Ahead Of The Curve: Context Matters

Ahead Of The Curve: Context Matters

by | Apr 24, 2021

Ahead of the Curve

Ahead Of The Curve: Context Matters is an edition of a weekly series of fantasy football articles to help IDP owners gain that winning edge. From general advice to standard information, Ahead Of The Curve is an insightful and take-action series every week for those die-hard IDP owners, and certainly will become one of your go-to sources for everything on the defensive side of the ball in your fantasy football lifestyle.



Context Matters

“The completion of the Super Bowl is football’s culmination of an entire calendar year, one grand finale, winner take all football game between with Goliath’s.”   Full scale, galvanizing literary masterpieces like this sentence you just read get churned out every year right around February 1st.  It is a sentence can be typed or written any time of year, but it always seems to find a way to appear en mass right before the Super Bowl.  When you read it today, during the offseason, it’s not very rousing.  When you hear it announced with the piped Sunday Night Football theme through Al Michaels loud yet bland voice, it has a different type of feel.  The difference?  Context.



Beyond my point of how the same thing is described differently at different times of the year, context matters under all avenues.  When we are talking about fantasy football, the context around the player is always paramount.  Does he have any competition?  Did he improve from last year until now?  Will the coaching staff give him more snaps?  What’s the easiest path to playing time?  Are injuries a concern?  All of these questions are not only valid, but they build an accurate profile of not only why a player is valued at his current price, but why.  Now let’s talk about ever April’s favorite topic, the NFL Draft.



The NFL draft occurs smack dab right in the middle of the offseason.  We are three months removed from the granddaddy of them all, the Super Bowl, and we are still three months away from watching our favorite UDFA’s and special teamers suit up for Week 1 of the preseason.  There’s a reason the calendar is designed this way.  The NFL wants to maximize the content making value of the draft when their true content making cow, actual football games, are not being played.  That’s why there are endless draft evaluations and mock drafts.  I’m as guilty of it as anyone as no one actually wants to read my seven round mock drafts.  Why am I talking about this?  What’s the purpose?  Why does it matter?



Well, that’s the context that rookie football players are presented to us in.  They don’t quietly show up.  They have a massive, multi-month marketing campaign designed around how these new guys are going to change fortunes everywhere for the better.  That marketing works too.  What’s the true difference between a rookie and a second year player?  One year in the NFL.  Rookies don’t possess more underlying skill with each draft, it’s just marketing that this new class will be better than ever.  As we all know, everyone buys it too.  It’s cyclical.  We want the empty void of no football filled so we amp up this day to the nth degree.  Rookies are important, but so is every single person on that roster.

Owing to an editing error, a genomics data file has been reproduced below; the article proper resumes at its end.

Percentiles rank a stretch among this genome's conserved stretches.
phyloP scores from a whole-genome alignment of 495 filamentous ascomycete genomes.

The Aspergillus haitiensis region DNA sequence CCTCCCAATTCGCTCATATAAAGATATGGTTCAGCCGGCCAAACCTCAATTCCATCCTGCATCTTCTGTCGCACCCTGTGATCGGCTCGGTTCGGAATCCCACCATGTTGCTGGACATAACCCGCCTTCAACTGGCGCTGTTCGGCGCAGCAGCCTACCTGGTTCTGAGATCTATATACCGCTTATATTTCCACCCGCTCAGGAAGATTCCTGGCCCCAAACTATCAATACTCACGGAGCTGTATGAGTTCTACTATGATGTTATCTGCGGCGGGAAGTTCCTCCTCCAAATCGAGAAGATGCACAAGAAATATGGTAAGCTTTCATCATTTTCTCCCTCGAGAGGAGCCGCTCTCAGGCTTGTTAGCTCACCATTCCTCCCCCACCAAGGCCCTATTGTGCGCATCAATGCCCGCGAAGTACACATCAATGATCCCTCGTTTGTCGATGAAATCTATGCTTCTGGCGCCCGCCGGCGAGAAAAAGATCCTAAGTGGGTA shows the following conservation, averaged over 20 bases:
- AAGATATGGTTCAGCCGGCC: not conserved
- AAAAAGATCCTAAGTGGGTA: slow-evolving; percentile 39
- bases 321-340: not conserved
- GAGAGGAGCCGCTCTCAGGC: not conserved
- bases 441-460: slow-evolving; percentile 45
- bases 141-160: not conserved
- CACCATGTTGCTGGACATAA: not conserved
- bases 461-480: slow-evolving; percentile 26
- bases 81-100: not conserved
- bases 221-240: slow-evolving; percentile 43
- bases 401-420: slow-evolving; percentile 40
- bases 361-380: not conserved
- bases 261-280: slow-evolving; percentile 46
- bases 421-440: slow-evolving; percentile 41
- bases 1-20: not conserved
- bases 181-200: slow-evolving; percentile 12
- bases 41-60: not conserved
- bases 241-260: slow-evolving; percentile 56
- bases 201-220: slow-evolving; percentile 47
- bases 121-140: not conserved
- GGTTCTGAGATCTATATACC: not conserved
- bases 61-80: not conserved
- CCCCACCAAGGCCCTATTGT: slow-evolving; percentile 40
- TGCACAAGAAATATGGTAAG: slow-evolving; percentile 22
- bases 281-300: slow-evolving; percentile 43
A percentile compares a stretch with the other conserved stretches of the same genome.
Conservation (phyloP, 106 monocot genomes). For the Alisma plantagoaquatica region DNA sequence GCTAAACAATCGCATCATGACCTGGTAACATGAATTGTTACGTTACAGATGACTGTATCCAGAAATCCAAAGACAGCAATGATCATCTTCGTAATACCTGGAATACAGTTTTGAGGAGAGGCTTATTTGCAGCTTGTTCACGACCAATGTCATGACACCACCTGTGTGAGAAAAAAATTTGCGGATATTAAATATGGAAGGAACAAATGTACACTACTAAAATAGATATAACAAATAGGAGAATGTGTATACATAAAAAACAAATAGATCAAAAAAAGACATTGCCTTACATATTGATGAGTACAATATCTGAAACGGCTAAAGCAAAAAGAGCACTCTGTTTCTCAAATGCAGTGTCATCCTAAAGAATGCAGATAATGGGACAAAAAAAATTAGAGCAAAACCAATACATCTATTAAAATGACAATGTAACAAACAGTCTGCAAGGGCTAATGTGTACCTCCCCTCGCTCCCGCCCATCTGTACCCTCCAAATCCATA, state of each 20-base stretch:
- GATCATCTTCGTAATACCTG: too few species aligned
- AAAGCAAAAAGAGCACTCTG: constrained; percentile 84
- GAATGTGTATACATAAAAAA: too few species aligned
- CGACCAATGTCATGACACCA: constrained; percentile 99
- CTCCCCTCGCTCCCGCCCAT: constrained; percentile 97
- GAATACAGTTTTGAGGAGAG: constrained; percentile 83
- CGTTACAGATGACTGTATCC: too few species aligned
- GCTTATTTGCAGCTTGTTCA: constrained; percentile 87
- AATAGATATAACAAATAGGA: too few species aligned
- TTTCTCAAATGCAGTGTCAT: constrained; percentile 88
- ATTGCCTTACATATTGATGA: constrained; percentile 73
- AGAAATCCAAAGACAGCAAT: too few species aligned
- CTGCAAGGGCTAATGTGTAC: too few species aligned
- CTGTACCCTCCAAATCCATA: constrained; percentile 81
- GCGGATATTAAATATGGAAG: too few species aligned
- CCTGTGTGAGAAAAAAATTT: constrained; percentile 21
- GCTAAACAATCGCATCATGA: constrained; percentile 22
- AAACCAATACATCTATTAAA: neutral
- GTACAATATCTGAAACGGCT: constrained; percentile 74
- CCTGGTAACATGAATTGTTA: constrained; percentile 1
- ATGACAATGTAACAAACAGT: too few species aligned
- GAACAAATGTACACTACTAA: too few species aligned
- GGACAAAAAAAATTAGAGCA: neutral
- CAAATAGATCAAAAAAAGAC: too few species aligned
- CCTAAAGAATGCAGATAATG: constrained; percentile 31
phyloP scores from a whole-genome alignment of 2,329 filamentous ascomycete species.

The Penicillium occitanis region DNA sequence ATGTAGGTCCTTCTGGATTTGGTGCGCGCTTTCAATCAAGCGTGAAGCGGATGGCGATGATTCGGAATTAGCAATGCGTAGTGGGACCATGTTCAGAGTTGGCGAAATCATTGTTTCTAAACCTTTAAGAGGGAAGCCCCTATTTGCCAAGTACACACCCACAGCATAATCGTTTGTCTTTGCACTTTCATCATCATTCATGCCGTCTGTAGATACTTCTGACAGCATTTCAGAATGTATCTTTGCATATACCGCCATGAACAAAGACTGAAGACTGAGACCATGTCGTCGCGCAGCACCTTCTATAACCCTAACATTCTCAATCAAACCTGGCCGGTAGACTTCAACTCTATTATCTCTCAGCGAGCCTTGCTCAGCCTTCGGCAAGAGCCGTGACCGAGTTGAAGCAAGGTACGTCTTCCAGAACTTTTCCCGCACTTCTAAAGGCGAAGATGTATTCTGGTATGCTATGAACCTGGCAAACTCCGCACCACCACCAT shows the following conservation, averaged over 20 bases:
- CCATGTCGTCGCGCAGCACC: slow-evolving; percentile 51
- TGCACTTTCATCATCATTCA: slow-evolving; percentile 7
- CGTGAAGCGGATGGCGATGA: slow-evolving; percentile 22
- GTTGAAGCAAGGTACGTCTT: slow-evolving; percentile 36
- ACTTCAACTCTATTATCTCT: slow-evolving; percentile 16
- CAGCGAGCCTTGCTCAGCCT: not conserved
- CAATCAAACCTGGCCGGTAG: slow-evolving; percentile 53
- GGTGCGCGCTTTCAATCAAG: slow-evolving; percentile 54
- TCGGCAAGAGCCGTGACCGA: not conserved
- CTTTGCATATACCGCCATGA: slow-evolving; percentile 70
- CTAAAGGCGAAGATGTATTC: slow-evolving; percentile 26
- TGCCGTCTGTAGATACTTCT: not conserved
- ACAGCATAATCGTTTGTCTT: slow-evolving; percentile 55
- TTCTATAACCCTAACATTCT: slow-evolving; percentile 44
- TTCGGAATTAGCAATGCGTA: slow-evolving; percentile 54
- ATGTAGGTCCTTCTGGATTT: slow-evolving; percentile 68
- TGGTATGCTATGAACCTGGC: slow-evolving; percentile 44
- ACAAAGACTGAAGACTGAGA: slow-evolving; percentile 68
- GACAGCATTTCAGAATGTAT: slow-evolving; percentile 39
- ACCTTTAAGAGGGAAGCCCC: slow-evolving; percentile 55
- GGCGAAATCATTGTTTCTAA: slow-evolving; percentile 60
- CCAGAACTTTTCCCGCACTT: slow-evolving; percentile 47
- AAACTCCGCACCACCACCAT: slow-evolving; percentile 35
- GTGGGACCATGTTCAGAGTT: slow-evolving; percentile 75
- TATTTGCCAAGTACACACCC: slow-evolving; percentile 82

That’s an excellent transition and parallel to your fantasy roster.  Rookies are important, but so is every single person on that roster.  It doesn’t matter if you’re in redraft or dynasty, the value of a rookies are always the highest today. There are endless opportunities for rookies to ascend to the top of the mountain today.  There are no roadblocks, but that’s simply because time has not happened so those road blocks are not visually there, but they are coming.  Wherever a player gets drafted, there will be competition, or a coaching issue, or a change in scheme, or something else, or all of these things… but today?  None of that exists yet.


Staying Ahead Of The Curve

Understand the context that this sport is presented in.  That is how and why rookies become highly valued commodities today, then cycle to low value commodities during the early weeks of the season, and then cycle back to high value commodities towards the end of the year.  Understand that it does not have to do with the specific player, but rather the environment that the player is presented in.  Take advantage of this context.  Fantasy football is played for many reasons, but only one is universal, it’s to find an end season winner.  Use the context of the offseason to win your league.  Find value and sell value at a profit because you understand how ‘it’ all works.  Understand context.  Context matters.

Thank you for joining us this week to get Ahead Of The Curve with Context Matters.

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